In point of error number eleven, appellant argues that Penal Code § 19.03 and Article 37.071 violate the Cruel and Unusual Punishments Clause of the Eighth Amendment[10] because the statutes *141 "advance" the "particular [Protestant] religious belief in `blood atonement.'" Again, we are unpersuaded. The Eighth Amendment's prohibition on cruel and unusual punishments has three aspects: (1) it limits the methods which may be used to inflict punishment; (2) it limits the amount of punishment which may be prescribed for various offenses; and (3) it bars any punishment in certain situations. See 1 W. LaFave & A. Scott, Substantive Criminal Law § 2.14(f) at 249 (1986 & Supp. 2001). As we discussed previously, the Legislature, when it enacted the statutes in question, may have been motivated by reasonable, secular beliefs. The fact that the statutes may be consistent with the tenets of the Protestant faith does not, in our view, implicate any of the three aspects of the Eighth Amendment prohibition on cruel and unusual punishment. We overrule point of error number eleven.

Appellant has shown no reversible error. Therefore, we affirm the judgment of the trial court.

MEYERS, J., did not participate in the decision of the case. KELLER, J., joined the opinion of the Court, except with respect to its discussion of point of error number 40, and joined the judgment of the Court. PRICE, J., joined only the judgment of the Court. WOMACK, J., joined the opinion of the Court, except with respect to its discussion of point of error number sixteen, and joined the judgment of the Court. JOHNSON, J., joined the opinion of the Court, except with respect to its disposition of point of error number 40, to which she dissented.

NOTES

[1] Appellant's brief contains an un-numbered point of error between points 46 and 47. We have designated that point as point of error number 46-A.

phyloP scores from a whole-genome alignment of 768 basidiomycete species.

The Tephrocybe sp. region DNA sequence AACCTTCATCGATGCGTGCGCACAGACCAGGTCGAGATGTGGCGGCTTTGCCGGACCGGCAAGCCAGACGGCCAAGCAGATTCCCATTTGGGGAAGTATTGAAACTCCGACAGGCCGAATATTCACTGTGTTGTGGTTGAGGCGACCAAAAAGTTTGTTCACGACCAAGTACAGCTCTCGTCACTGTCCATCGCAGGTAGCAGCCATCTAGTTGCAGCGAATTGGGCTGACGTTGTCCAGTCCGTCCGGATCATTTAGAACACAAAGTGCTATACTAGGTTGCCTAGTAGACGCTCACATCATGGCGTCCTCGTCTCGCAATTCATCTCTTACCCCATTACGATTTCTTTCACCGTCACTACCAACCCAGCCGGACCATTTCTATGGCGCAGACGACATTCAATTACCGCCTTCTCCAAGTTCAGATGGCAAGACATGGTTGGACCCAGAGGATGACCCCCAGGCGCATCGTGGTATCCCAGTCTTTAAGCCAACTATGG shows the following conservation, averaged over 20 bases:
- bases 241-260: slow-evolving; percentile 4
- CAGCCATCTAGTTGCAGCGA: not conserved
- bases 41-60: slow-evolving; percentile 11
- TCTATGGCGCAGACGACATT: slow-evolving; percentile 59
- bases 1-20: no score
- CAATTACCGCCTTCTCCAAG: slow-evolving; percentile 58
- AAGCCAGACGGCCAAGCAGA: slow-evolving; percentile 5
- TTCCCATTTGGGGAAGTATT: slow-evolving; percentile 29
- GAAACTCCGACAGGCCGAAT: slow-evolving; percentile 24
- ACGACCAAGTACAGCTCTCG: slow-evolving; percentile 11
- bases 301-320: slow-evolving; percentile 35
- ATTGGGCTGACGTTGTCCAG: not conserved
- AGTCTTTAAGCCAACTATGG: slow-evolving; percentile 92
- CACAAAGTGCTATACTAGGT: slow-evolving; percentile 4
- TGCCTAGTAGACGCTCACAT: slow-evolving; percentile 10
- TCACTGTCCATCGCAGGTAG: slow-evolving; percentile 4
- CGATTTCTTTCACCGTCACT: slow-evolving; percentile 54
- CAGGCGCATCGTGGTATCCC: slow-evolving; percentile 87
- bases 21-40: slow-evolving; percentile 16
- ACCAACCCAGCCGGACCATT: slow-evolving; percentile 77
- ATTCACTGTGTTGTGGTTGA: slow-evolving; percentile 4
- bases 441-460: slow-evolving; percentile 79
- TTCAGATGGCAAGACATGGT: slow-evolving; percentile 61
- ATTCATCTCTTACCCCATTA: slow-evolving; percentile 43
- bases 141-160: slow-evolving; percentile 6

[2] Pursuant to Texas Rule of Appellate Procedure 77.2, a majority of this Court has determined that the only parts of this opinion to be published are the introductory paragraph, the paragraphs discussing points of error numbers ten and eleven, and the concluding paragraph.

[6] The Establishment Clause of the First Amendment provides that "Congress shall make no law respecting an establishment of religion ." This guarantee of government neutrality with respect to religion was made applicable to the states by the Due Process Clause of the Fourteenth Amendment. Cantwell v. Connecticut, 310 U.S. 296, 303-304, 60 S. Ct. 900, 903, 84 L. Ed. 1213 (1940).

[7] Although appellant made no such objection in the trial court, we have held that "[q]uestions involving the constitutionality of a statute upon which a defendant's conviction is based should be addressed by appellate courts, even when such issues are raised for the first time on appeal." Rabb v. State, 730 S.W.2d 751, 752 (Tex.Crim.App.1987). See G. Dix & R. Dawson, Texas Criminal Practice and Procedure § 42.122 (1995 & Supp.2000).

[8] The Court in Lemon v. Kurtzman also held that a statute violates the Establishment Clause if the statute fosters an excessive entanglement of government with religion, but appellant does not argue that prong of Lemon.

[9] While the decision in State v. Carpenter, 197 Wis.2d 252, 541 N.W.2d 105, is not binding on this Court, we find its reasoning persuasive.

[10] The Eighth Amendment's ban on the infliction of "cruel and unusual punishments" was made applicable to the states by the Due Process Clause of the Fourteenth Amendment. Louisiana v. Resweber, 329 U.S. 459, 463, 67 S. Ct. 374, 376, 91 L. Ed. 422 (1947).